The Burberry Equestrian Knight – protection, chivalry, reform
TADS has recently discovered an interesting link between Major Roller and the iconic ‘Burberry Equestrian Knight’ logo.
Thomas Burberry was a canny businessman, who was very aware of the need to protect his company and its products from imitators and piracy. The establishment, growth and success of the Burberry name was not achieved without a long process of legal application and struggle.
Over the years many trademarks and logos were designed to promote and protect the company’s products. The original ‘Gabardine’ registered trademark, which successfully held off competitors for nearly forty years, was relinquished in 1917 during World War I.
Burberry Equestrian Knight; note the spelling with an ‘s’.
In about 1901 the company ran a public competition to design a new logo. The winning entry was inspired by 13th and 14th century armour at the Wallace Collection in London and for more than a century the ‘Burberry Equestrian Knight’ device was the company’s most familiar logo.
Burberry Equestrian Knight on a check garment.
The logo depicts an equestrian carrying a shield. Various parts of the logo have different meanings: Protection by the armour; Honourable dealing by the chivalry of knighthood; and Reform in methods of excluding wet hostile to rubber mackintosh, indicated by the menace of the couched lance. The word ‘Prorsum’ on the banner is a Latin adverb used in heraldry as a motto and means ‘Forwards’, to suggest progress in manufacture and invention.
Ever careful to safeguard the interests of his business and products, Thomas Burberry registered the logo. Recalling his part in the history of the logo, Frederick A Roller, the company’s solicitor and younger brother of Tadley resident Major George Roller, wrote:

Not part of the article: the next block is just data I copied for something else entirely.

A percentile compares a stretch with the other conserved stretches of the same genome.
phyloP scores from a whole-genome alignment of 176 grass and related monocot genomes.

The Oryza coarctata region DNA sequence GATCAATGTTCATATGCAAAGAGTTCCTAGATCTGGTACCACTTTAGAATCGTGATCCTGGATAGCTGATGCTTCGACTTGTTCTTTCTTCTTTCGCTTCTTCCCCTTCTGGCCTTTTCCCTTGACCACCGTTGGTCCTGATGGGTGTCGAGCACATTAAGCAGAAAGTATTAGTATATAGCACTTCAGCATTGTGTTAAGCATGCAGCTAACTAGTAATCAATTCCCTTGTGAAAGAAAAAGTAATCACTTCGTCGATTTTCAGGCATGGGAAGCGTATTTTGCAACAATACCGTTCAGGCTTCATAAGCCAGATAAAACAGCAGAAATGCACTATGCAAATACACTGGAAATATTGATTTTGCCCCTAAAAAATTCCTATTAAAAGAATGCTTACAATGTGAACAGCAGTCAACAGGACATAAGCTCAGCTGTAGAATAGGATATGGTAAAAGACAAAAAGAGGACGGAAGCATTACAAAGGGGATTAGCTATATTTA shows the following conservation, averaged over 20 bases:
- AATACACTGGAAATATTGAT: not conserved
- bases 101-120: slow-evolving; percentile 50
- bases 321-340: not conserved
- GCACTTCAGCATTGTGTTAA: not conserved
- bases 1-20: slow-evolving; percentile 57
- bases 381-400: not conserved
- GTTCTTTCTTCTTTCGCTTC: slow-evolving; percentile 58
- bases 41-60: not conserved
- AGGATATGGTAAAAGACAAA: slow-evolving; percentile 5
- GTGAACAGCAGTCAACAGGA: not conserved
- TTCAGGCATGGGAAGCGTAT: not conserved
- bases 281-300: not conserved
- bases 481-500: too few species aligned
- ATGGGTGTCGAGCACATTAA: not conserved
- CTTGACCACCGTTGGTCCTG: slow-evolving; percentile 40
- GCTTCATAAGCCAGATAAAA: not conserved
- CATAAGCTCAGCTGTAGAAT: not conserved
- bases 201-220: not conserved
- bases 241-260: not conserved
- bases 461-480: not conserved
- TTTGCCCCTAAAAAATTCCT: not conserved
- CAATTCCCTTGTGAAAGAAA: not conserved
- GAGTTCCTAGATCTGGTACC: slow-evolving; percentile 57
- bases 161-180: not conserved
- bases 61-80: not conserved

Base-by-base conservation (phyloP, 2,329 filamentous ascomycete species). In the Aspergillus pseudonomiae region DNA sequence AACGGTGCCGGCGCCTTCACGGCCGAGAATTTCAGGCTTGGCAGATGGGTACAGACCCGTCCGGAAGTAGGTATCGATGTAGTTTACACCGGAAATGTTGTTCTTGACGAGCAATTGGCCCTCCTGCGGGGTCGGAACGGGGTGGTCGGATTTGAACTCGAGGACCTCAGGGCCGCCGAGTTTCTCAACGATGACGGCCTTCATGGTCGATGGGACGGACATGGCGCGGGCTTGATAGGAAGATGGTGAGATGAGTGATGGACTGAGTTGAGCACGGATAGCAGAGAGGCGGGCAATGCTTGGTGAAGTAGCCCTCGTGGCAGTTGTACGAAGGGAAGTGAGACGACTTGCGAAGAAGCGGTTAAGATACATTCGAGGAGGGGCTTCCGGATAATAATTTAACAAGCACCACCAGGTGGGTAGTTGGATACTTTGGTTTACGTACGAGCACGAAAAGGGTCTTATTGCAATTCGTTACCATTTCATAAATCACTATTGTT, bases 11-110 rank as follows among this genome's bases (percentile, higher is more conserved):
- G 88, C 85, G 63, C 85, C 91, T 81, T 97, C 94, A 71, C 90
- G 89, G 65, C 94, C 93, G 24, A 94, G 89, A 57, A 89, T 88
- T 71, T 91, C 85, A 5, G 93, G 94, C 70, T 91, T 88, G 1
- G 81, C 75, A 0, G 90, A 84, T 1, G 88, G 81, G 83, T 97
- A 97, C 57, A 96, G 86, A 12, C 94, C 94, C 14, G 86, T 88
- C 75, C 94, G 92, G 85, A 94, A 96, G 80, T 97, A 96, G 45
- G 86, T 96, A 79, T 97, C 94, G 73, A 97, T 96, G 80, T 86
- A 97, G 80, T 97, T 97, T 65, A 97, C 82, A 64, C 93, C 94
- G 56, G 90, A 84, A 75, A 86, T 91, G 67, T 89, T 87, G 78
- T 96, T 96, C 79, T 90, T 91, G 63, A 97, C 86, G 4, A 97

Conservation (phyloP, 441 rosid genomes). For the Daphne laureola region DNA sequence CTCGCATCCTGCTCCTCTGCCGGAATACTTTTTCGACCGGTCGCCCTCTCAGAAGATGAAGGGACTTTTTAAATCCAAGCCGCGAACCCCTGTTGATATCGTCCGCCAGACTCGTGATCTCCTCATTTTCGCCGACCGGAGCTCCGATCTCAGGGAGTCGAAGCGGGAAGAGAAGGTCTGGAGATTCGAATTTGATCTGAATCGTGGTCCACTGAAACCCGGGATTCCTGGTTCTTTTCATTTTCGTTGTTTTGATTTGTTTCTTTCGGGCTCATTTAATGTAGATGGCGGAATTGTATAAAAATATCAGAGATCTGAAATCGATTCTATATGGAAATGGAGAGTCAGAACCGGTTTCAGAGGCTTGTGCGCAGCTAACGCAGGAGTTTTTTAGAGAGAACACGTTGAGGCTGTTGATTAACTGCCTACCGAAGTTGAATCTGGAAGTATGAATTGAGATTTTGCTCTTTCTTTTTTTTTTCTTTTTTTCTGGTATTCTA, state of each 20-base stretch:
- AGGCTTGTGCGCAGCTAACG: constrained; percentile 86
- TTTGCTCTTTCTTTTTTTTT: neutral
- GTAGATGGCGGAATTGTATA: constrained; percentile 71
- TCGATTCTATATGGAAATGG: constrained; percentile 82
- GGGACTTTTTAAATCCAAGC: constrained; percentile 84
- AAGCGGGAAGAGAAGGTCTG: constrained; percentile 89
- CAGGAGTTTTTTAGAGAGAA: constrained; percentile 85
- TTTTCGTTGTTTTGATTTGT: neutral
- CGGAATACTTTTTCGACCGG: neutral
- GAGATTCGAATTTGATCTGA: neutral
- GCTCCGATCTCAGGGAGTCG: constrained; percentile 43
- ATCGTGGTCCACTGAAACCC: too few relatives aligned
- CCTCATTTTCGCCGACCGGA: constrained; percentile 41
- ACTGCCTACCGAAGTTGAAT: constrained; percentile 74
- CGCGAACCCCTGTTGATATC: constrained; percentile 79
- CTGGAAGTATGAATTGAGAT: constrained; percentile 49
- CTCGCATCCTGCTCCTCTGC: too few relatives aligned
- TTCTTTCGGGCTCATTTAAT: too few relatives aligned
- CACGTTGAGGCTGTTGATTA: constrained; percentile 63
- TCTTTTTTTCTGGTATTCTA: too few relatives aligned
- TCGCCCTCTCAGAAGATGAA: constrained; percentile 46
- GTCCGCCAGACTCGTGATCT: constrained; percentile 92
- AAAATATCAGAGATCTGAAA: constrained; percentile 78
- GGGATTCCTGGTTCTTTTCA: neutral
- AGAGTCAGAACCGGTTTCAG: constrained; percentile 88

‘I suggested to the London partners whom, at that time, I saw every day, that it would be a good thing to register a general trade mark which could be used in connection with all Burberry goods, and become distinctive of their manufacture or merchandise. They agreed to the suggestion and favoured the registration of the Equestrian Knight which had already appeared on the catalogue…. I pointed out that however suitable this design might be symbolically, it was quite inaccurate in all its details, and I accordingly got authority to instruct Messrs Swain to send an artist, after I had obtained the necessary permission, to the Armoury of the Wallace Collection at Hertford House, Manchester Square, and for him to make an accurate copy of one of the finest existing examples of the actual armour used by Knights and their War-horses in the 13th and 14th centuries. Archaeologists all agreed that the Wallace specimen is far superior to that in the Tower of London, or even the very fine one at Nürembourg.’
The Burberry logo didn’t change much between 1901 and 2018 when the knight was removed from the main logo.
(The company name was initially ‘Burberry’ but changed to ‘Burberrys’ as that was the name customers referred to it by. It changed back to ‘Burberry’ in 1999 and remains that today.)
(Many thanks to Barry Shurlock for a couple of leads)
Page last edited: Friday 30 April 2022